Stop Lying to Yourself

Ground Yourself in your Life and Your Characters

Dearing Acting Studio director Matt Dearing and Arizona actress and model Connor Malone talk about adapting a new routine through the COVID crisis and how to keep a positive mindset.

In this episode of ‘Mornings with Matt’, it’s time to face a hard truth: You have to stop lying to yourself. Loaded statement, right? Let’s dig in.

What do I need to do to be actor

Matt begins this episode with a great analogy for all actors and humans alike.

What is Grounding in terms of Acting?

At Dearing Acting Studio, we are big supporters of the idea of “grounding”. But what does ‘grounding’ means?

The idea of being grounded can take many forms, but we as a team both train ourselves and teach our actors to find themselves in a grounded state; both in and out of the character.

There is this special connection that can happen when an actor is rooted into themselves as the performer. It subsequently allows them to find the roots of their character.

Matt shares a bit of a magic trick here. He explains that when dressing his character, he typically begins with their shoes. Here is what comes next:

  • What is it that grounds them to the stage?
  • What roots do they stand on?
  • How does a character’s history and back story influence the persona they show on the outside?

Interested to learn some fabulous Acting tips by the Acting guru Mathew Dearing? Here you will find some amazing tricks, work habits and Do’s and Don’ts of the acting world. 🙂

Showing Instead of Being

Lying to ourselves can be interpreted both in the acting world and the personal development world, but it encompasses all around.

On the acting side of the things, Matt has a few funny sayings trickled down to us coaches that we explain to an actor when they’re showing too much. Maybe their gestures are unjustified, movements too over the top, or their delivery is inauthentic.

We like to use the terms “putting mustard on it” or performing “on top of the scene“. Essentially this means that the actor is not being truthful to their character and not landing honestly on their audience. It’s difficult to spot, but when we overact for the camera or for the audience, we are lying to ourselves as actors. The audience knows when you are trying too hard to show off with your eyebrows! We are actually giving our character deceiving qualities that don’t apply to them.

Are actors doing this on purpose? Most likely the answer is no.

But the issue is, it can be ingrained in actors to perform and put on a show that is full of emotion and drama when in actual the audiences want to see the truth. They want to see reality portrayed in a relatable way.

Perhaps, even teaching the audience something or allowing them to make a discovery in their own life can be a great source of interest for them.

Calling Yourself Out

Coming from a personal development perspective, it’s no secret that we have all lied at some point. Whether it be big or small, we have expertly convinced ourselves at one time or another that something we say or do (that we know is untrue) is true to us in that moment. Now, let’s be clear- this is a no judgement zone. But, if you’re reading this, take a moment to be fully willing to call yourself out on your own stuff. Some may struggle with life circumstances, family history or false truths that are so deep-rooted that it becomes a part of their being. This is one of the things we coach at the Dearing Studio. How to come face to face with those seemingly harmless lies in order to find your real truths that may be buried underneath them.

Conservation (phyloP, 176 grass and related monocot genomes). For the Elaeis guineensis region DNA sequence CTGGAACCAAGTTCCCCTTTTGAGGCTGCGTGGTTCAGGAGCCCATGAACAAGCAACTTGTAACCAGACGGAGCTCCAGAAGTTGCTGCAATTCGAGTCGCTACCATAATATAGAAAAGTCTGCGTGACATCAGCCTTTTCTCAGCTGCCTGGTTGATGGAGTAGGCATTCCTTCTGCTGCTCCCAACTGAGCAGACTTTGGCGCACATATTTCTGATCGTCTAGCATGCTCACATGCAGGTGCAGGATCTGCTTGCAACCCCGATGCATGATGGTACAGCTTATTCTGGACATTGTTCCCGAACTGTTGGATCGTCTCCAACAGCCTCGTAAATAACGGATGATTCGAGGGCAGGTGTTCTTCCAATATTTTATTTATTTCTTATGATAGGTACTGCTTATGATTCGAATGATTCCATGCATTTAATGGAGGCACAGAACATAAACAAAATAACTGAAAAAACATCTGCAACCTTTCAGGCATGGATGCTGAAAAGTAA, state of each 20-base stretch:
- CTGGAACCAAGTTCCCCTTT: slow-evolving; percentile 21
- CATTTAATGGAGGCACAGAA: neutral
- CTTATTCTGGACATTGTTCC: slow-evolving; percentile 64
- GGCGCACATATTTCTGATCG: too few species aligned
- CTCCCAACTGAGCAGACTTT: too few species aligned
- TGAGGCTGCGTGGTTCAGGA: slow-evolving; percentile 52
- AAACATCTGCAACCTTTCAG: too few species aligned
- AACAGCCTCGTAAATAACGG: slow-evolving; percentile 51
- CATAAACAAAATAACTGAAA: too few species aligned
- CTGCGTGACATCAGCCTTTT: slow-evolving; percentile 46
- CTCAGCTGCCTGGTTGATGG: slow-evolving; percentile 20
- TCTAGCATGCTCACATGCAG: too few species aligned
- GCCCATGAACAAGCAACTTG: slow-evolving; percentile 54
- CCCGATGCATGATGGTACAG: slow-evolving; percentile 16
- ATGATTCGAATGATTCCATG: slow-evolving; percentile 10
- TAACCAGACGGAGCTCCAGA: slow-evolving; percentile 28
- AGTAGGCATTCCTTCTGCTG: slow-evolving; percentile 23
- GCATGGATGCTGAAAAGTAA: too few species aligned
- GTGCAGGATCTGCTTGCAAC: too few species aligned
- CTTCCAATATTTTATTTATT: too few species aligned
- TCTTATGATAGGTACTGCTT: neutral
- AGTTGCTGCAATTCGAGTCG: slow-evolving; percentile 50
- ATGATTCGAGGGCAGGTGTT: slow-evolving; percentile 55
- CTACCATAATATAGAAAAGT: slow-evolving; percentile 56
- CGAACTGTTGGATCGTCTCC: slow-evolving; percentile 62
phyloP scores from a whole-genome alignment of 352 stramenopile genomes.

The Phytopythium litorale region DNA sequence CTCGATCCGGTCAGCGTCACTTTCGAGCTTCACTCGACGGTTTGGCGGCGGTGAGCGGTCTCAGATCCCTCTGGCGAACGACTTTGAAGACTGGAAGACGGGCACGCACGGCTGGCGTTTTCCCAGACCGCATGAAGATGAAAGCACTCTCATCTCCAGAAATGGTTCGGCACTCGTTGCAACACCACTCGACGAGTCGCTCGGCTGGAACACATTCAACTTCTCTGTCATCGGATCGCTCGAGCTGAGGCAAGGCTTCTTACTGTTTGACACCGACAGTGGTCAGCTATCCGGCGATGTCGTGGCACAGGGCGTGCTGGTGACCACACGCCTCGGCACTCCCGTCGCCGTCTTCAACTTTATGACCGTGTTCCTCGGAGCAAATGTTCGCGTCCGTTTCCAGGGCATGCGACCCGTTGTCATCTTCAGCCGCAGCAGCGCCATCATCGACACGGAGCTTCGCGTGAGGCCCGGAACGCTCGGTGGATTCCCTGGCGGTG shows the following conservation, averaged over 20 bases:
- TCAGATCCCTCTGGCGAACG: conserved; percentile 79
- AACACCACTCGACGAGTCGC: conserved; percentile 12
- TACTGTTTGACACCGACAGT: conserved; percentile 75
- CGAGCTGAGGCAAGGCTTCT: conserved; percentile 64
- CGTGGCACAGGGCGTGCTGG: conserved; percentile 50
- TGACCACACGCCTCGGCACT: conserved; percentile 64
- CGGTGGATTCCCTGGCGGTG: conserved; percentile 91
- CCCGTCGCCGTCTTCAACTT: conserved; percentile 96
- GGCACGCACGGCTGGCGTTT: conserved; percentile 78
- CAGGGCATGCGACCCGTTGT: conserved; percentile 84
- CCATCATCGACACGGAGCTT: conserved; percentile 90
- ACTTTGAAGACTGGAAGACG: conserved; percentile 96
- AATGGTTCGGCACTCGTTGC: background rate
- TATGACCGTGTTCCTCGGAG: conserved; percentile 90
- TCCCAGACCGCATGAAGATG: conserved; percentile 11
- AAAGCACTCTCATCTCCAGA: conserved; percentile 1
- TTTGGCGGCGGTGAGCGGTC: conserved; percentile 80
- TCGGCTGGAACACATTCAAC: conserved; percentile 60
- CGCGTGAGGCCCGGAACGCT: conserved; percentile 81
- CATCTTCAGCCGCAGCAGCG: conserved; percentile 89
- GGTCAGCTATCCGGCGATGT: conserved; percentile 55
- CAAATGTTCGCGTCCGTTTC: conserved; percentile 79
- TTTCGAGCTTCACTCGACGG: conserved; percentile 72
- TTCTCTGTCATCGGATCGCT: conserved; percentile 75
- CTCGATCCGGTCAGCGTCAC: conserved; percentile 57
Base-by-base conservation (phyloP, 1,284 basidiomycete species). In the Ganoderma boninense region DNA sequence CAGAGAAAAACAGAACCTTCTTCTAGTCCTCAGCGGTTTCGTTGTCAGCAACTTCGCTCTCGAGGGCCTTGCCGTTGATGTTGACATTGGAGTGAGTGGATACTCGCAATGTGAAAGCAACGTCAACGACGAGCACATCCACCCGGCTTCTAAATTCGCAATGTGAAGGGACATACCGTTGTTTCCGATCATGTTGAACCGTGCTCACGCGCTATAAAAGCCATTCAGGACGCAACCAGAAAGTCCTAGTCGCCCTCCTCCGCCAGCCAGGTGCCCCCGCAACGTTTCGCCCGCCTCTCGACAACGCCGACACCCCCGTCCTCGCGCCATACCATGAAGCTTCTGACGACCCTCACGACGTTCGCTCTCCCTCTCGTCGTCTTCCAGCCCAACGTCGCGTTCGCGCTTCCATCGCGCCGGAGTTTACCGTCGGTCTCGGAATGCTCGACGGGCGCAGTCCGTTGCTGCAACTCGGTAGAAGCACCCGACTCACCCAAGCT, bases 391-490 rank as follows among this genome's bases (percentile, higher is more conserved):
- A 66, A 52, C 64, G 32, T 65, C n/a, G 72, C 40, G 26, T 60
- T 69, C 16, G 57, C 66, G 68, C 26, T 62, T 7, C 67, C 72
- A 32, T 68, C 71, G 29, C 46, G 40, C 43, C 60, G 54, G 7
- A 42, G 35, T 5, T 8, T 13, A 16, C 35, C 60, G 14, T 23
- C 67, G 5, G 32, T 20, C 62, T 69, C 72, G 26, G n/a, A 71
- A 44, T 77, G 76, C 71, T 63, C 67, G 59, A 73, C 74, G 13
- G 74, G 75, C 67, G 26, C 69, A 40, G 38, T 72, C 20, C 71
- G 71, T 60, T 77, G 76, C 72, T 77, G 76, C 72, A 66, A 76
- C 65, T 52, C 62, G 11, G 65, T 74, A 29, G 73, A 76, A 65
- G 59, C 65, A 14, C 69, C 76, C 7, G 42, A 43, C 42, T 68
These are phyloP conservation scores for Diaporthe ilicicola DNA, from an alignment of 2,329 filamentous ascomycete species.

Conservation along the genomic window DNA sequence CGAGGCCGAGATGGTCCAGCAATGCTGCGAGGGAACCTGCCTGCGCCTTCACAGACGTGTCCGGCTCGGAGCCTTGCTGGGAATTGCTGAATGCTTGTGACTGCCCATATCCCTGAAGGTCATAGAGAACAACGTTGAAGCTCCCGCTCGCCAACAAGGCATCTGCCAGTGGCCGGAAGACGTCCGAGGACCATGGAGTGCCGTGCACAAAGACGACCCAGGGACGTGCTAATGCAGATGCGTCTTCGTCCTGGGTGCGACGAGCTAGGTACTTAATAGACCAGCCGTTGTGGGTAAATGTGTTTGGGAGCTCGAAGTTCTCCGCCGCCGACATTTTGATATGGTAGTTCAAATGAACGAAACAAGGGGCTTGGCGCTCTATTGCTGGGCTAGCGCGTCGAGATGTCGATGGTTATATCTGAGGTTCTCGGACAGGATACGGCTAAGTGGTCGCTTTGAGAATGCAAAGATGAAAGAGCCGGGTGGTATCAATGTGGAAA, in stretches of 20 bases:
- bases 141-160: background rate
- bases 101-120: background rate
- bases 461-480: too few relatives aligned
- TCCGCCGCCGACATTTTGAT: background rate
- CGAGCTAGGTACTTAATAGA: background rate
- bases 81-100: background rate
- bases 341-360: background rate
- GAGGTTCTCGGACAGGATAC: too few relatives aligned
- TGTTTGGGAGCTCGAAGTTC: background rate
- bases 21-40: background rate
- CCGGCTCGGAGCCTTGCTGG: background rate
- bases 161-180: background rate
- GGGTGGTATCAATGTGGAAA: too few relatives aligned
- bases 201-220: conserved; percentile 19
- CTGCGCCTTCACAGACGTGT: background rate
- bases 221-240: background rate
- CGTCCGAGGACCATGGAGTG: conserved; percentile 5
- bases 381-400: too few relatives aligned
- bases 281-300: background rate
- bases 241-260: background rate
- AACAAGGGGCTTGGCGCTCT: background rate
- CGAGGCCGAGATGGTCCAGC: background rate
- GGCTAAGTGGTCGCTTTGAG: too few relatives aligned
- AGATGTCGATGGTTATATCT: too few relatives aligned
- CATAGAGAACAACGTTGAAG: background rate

Are You Really Present?

This is a BIG one. Sometimes, it can be tough to come to terms with the truth. Mindfulness and presence is seriously an art form. It shouldn’t be so hard to do, but it is.

Raise your hand or cheers your coffee mug to the screen if, you’ve ever been having a conversation with someone and took a second to check your watch or your phone.

Chances are probably you did not have intentions of being rude, but the reality is that you were no longer engaged.

Somehow, it has become OK and understandable to disconnect.

Here’s a challenge if you’re up for it. The next time you are having a meaningful conversation with someone, put 100% of your attention on them. Notice how much more fulfilled you are afterwards. Maybe you see a difference, maybe you don’t, but one thing is for sure. You may now notice them doing it to you!

Here is a bit of help to enhance your conversation challenge. 13 Simple Ways You Can Have More Meaningful Conversations. 😉

Let’s Wrap It Up

At the end of the episode, Matt speaks on a few quotes. We are quoting here one of them:

“If you want to improve, you must be content to be thought foolish and stupid” – Epictetus

When thinking about this quote, just say it out loud several times and try to figure out what it means to you. Matt makes a great inference that it simply and beautifully means “I don’t know”.

Of course! Having the willingness to admit you don’t know the answer results in unbelievable power. The issue is that we want to be right so badly that we don’t want to admit our lack of knowledge. Our pride casts a shadow on our willingness to learn and admittance to self-truth.

If we as human beings can push our ego’s aside and seek growth, there is no doubt that success will follow.

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